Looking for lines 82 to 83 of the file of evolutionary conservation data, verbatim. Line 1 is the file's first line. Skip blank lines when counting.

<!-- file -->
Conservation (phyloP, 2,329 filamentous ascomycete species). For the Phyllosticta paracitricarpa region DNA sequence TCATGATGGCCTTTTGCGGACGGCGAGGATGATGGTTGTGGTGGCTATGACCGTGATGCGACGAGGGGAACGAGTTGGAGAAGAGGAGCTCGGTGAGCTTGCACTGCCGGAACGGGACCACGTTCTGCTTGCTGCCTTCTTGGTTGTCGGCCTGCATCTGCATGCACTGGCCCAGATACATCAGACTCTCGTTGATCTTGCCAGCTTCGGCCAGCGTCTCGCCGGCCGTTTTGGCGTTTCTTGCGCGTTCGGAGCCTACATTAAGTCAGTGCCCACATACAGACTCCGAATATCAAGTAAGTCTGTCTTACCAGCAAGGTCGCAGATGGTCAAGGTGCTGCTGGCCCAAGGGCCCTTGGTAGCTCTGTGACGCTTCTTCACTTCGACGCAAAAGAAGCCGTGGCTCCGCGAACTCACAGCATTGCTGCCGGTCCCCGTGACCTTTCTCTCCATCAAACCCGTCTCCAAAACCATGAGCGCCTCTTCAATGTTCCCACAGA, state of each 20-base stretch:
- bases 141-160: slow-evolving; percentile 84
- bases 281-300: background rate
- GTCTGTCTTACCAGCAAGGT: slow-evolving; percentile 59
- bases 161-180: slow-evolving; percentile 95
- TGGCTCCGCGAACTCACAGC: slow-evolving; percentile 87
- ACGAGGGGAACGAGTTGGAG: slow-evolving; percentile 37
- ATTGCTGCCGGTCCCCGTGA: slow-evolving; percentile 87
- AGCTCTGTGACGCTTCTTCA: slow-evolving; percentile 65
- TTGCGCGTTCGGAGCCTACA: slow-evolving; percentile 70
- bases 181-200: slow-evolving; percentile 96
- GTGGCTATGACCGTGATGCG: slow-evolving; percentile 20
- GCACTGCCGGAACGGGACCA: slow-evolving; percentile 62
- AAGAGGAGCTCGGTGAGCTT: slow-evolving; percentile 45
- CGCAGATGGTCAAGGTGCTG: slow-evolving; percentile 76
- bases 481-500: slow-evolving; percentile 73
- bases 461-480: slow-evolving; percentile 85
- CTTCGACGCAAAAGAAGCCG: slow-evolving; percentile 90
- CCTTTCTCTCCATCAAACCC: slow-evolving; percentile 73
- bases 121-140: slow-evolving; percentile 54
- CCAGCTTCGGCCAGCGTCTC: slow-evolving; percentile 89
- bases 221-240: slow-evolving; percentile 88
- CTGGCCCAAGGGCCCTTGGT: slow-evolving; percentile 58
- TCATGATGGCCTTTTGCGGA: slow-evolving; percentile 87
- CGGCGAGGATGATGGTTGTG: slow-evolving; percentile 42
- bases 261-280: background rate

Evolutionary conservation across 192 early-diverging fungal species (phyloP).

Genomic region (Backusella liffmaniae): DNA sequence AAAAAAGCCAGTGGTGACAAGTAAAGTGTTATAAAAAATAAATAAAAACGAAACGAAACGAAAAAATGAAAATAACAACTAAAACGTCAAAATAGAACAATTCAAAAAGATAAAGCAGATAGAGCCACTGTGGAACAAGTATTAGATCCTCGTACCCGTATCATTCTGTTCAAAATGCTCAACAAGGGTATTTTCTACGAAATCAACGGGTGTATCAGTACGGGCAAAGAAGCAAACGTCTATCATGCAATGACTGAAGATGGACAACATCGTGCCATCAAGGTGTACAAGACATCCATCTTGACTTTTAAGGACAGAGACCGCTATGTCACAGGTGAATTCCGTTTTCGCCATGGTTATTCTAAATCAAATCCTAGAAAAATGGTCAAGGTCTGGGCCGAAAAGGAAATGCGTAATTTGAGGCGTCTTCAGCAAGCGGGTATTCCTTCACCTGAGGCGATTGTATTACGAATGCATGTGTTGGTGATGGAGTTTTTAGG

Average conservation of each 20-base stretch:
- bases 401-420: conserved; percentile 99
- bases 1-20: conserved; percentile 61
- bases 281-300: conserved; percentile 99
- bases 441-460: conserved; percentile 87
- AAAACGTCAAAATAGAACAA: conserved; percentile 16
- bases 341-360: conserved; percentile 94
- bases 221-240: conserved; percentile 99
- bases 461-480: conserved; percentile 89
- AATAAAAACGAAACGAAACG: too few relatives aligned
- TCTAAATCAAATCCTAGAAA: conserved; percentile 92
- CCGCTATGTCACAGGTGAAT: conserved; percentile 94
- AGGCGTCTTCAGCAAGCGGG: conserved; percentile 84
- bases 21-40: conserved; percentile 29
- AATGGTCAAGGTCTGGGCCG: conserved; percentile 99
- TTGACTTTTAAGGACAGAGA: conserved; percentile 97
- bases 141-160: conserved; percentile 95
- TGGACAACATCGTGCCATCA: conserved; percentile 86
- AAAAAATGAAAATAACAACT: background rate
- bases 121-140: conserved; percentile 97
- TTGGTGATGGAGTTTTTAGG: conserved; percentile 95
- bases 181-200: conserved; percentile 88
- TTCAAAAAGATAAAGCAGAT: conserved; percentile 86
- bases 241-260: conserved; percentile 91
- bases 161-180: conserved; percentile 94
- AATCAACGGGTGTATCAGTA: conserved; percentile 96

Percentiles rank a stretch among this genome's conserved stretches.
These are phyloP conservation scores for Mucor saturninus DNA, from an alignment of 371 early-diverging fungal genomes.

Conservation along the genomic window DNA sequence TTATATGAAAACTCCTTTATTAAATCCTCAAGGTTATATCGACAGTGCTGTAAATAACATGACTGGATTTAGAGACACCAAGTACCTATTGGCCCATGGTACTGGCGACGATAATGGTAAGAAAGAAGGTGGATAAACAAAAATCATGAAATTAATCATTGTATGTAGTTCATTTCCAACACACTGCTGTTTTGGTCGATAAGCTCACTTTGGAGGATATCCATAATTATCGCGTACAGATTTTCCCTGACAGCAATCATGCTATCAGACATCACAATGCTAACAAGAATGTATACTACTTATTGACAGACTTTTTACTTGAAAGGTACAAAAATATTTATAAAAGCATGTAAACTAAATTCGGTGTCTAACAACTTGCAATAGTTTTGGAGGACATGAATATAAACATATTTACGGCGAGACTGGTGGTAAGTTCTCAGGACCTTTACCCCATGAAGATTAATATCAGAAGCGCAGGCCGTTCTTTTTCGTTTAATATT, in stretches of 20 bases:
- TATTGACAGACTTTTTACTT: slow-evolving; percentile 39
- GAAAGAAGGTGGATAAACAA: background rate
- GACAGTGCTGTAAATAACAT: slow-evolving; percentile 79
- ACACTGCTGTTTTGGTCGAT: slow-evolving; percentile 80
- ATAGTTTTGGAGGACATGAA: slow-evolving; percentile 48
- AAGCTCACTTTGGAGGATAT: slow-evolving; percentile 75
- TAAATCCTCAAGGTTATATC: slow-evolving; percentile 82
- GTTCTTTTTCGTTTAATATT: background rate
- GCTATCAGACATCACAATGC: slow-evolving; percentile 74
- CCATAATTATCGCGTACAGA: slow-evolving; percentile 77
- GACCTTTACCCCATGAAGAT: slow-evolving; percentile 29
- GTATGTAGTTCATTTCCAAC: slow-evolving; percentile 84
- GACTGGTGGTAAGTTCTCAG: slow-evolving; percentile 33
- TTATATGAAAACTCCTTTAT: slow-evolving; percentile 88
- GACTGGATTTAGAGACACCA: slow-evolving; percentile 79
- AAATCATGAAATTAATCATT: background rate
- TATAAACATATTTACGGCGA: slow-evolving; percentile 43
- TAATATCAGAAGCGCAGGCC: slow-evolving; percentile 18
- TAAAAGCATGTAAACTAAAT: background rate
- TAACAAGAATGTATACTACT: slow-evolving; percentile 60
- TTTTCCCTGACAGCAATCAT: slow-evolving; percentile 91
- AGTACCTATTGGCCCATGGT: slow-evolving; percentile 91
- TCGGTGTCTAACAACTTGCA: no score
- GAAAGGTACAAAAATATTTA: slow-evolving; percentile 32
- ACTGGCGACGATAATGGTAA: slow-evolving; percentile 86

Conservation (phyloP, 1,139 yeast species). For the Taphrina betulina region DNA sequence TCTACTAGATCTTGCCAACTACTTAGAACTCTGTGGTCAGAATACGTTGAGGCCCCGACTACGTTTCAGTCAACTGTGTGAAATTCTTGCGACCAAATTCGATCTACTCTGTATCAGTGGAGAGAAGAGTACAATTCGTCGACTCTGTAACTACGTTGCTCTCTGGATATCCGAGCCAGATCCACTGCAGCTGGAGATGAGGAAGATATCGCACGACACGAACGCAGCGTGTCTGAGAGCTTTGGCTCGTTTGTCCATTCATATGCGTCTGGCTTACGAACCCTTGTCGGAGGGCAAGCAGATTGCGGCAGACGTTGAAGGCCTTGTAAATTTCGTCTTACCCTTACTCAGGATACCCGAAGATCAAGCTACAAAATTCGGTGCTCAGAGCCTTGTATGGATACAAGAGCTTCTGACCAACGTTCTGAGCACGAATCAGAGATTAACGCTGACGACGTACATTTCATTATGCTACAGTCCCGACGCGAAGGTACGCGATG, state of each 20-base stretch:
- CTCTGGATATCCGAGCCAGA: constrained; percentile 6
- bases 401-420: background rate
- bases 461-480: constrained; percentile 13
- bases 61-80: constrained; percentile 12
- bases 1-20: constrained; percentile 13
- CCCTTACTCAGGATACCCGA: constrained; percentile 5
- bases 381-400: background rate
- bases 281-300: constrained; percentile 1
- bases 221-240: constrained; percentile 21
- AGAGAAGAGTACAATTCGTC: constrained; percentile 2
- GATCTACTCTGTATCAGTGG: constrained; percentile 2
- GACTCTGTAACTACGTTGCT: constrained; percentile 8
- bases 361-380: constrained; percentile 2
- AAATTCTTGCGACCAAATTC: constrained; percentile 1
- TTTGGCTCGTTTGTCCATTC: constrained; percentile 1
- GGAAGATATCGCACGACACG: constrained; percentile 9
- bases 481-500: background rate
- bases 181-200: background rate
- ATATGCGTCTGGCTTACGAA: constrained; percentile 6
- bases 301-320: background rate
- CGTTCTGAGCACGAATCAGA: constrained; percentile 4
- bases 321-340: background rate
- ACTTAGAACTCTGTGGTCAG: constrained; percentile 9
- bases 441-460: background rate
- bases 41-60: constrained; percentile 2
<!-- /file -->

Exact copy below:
- ACTGGCGACGATAATGGTAA: slow-evolving; percentile 86

Conservation (phyloP, 1,139 yeast species). For the Taphrina betulina region DNA sequence TCTACTAGATCTTGCCAACTACTTAGAACTCTGTGGTCAGAATACGTTGAGGCCCCGACTACGTTTCAGTCAACTGTGTGAAATTCTTGCGACCAAATTCGATCTACTCTGTATCAGTGGAGAGAAGAGTACAATTCGTCGACTCTGTAACTACGTTGCTCTCTGGATATCCGAGCCAGATCCACTGCAGCTGGAGATGAGGAAGATATCGCACGACACGAACGCAGCGTGTCTGAGAGCTTTGGCTCGTTTGTCCATTCATATGCGTCTGGCTTACGAACCCTTGTCGGAGGGCAAGCAGATTGCGGCAGACGTTGAAGGCCTTGTAAATTTCGTCTTACCCTTACTCAGGATACCCGAAGATCAAGCTACAAAATTCGGTGCTCAGAGCCTTGTATGGATACAAGAGCTTCTGACCAACGTTCTGAGCACGAATCAGAGATTAACGCTGACGACGTACATTTCATTATGCTACAGTCCCGACGCGAAGGTACGCGATG, state of each 20-base stretch: